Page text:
In his book Gambling With History: Reagan in the White House, Laurence Barrett provided an in-depth account of the Reagan administration's first two years. He also mentioned that during the 1980 presidential campaign, briefing papers to be used by Jimmy Carter in preparation for the October 28 debate with his Republican challenger had somehow been acquired by Reagan's team. The papers gave Reagan advance warning about the issues his opponent would raise. It was a dirty trick, said Barrett, Time's senior White House correspondent, and he surmised that a Reagan "mole" had "filched" the papers. The story broke wide open in the summer of 1983, after Gambling With History hit the bookstands. Though some politicians and journalists dismissed it as a tempest in a teapot, Debategate, as it came to be known, caused Reagan big problems. While some Americans disagreed with his policies, most believed him to be a man of integrity; Debategate raised questions whether that was true.
During a June 28, 1983 news conference held in the East Room of the White House, nearly half of the questions fired at Reagan concerned the briefing papers. The president handled the Q&A session maladroitly, denying having known that such material had been acquired by his campaign staff and dodging the ethical issue entirely. He agreed with House Speaker Tip O'Neill (D-Mass.) that even if Carter's papers had been used it wouldn't have made any difference in the outcome of the election. (This was one of the few times Reagan and O'Neill, a staunch liberal, saw eye to eye.)
David Stockman, the controversial head of the Office of Management and Budget, admitted using the Carter material while helping Reagan prepare for the debate. Chief of Staff James Baker remembered getting the papers from CIA Director William Casey, who had been Reagan's campaign manager in 1980. But Casey could not recall ever having seen such documents. The Justice Department prompted an FBI inquiry into the matter, while a House subcommittee looked into it, too. The White House cooperated with both investigations. The big question wasn't whether the briefing papers had given Reagan an unfair advantage, or even whether they had been acquired illegally -- if they had been stolen by a Reagan "spy" as opposed to being leaked by someone in the Carter camp. The real issue was Ronald Reagan's ethics. Some Democrats welcomed the scandal and called for a special prosecutor. A Newsweek-Gallup poll revealed that two-thirds of Americans suspected the Reagan campaign of having done something wrong.
The investigation turned up hundreds of pages of documents from the Carter campaign in Stockman's files as well as in Reagan's campaign archives at Stanford University's Hoover Institute. One document, an itinerary for Carter during the week prior to Election Day, had "report from White House mole" written on it. This seemed to confirm Barrett's conclusion that the material had been stolen. But U.S. News & World Report indicated that the document in question had been volunteered by someone working for Carter. Other papers were turned in to theWashington Post by a collector of political memorabilia who, in October 1980, had exhumed them from a dumpster behind Reagan headquarters in Arlington, Virginia. The press speculated that the Reaganauts had been concerned that Carter would pull an "October surprise" during the campaign -- cutting a deal with the Ayatollah Khomeini for the release of the 52 hostages held for over a year by Iran, a bombshell that some believed might have sent Carter back to the White House for four more years. Newsweek wondered whether a clandestine operation involving ex-CIA agents had been undertaken by the Reagan team to keep close tabs on the Carter campaign. This was confirmed by Time in its July 25, 1983 issue. According to that report, William Casey brought in former agents of both the CIA and the FBI to gather information from colleagues who were still with that agency. Jimmy Carter complained that the pilfered documents revealed the "essence" of his campaign, implying that his reelection bid had been done great harm when they fell into Republican hands.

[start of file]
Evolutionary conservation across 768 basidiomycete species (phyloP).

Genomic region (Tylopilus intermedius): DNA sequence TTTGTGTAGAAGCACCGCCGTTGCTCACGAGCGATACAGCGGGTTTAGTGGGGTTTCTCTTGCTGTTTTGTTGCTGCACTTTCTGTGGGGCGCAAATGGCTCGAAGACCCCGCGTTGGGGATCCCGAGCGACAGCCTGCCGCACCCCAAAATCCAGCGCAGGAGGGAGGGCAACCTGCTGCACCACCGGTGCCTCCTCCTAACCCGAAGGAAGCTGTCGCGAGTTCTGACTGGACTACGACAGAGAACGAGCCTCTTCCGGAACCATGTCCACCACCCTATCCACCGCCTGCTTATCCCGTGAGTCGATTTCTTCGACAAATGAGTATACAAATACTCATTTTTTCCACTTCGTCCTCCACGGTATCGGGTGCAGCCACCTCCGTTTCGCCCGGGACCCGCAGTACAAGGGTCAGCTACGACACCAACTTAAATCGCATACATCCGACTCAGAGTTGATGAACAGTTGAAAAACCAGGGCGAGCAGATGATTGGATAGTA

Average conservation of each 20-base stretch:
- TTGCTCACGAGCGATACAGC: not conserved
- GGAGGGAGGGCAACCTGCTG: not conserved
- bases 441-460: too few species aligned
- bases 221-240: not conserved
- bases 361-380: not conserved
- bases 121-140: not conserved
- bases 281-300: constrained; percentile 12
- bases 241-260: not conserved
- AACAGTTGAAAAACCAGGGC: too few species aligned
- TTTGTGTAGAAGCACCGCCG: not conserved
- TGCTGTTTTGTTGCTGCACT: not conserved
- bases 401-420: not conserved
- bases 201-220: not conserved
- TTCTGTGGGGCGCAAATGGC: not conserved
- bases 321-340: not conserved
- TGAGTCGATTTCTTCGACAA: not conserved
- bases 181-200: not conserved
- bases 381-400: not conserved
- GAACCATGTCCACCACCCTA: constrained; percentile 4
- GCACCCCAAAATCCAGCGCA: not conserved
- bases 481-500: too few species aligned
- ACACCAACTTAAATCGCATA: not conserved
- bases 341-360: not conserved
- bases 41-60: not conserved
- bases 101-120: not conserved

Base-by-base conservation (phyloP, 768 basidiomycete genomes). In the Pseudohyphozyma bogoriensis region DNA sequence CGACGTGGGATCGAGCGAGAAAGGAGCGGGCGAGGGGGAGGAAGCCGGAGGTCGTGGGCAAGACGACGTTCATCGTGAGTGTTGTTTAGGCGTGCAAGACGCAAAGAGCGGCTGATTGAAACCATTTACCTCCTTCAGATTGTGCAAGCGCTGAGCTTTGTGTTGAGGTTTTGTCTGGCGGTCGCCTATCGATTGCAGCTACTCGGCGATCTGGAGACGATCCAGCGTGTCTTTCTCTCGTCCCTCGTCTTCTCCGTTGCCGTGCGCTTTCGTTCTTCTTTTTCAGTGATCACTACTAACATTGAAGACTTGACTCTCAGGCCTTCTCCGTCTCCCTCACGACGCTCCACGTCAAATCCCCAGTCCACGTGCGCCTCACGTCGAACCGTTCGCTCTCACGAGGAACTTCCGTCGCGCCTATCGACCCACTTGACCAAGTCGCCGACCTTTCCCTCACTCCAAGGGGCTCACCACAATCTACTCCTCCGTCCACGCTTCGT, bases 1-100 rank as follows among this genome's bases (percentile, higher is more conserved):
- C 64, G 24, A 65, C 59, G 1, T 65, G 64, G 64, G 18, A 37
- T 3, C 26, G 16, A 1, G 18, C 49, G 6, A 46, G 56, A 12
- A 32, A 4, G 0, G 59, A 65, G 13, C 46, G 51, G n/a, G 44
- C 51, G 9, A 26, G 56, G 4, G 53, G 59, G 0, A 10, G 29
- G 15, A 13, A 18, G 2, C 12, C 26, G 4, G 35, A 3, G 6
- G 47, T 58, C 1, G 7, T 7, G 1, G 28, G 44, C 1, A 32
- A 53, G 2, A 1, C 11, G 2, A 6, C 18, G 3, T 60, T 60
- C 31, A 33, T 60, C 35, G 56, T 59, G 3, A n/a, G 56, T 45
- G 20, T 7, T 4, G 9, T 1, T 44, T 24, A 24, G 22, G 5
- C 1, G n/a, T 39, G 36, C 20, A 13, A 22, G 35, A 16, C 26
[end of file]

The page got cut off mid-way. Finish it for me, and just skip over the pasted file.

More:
The growing scandal exacerbated the conflict between administration moderates like Baker and Stockman and conservatives such as Casey and National Security Adviser Richard Allen. The rival factions were constantly vying for Ronald Reagan's soul during the first term. Pundits ventured to guess that someone high up in the administration would have to fall on his sword before Reagan could put Debategate behind him. But even while he made clear his determination to shed light on all details of the scandal, the president refused to allow any of his staff members to be used as sacrificial lambs. No one, he said, would be left "twisting in the wind."
Interest in Debategate, however, quickly subsided. In a New York Times interview, Bill Casey emphatically denied any involvement, and no conclusive evidence could be found to implicate the CIA chief. Meanwhile, the press wondered whether it was "making much ado about nothing," as Reagan claimed. The Watergate scandal had caught much of the press corps napping, and by 1983 even a whiff of scandal could trigger a media feeding frenzy that was sometimes out of all proportion to the issue at hand. Presidential historian Theodore White commented that unethical political campaigns were the norm, and the public began to view Debategate as a real yawner. On the whole, Americans were much more interested in an economy that was finally starting to hum in the wake of the 1981-82 recession, especially since the investigations failed to uncover a clear violation of the law. In a matter of weeks the press got bored and moved on to other things. But Debategate was evidence of a political truth -- that for all post-Watergate presidents even the appearance of impropriety could result in a firestorm of hard questions and bad press.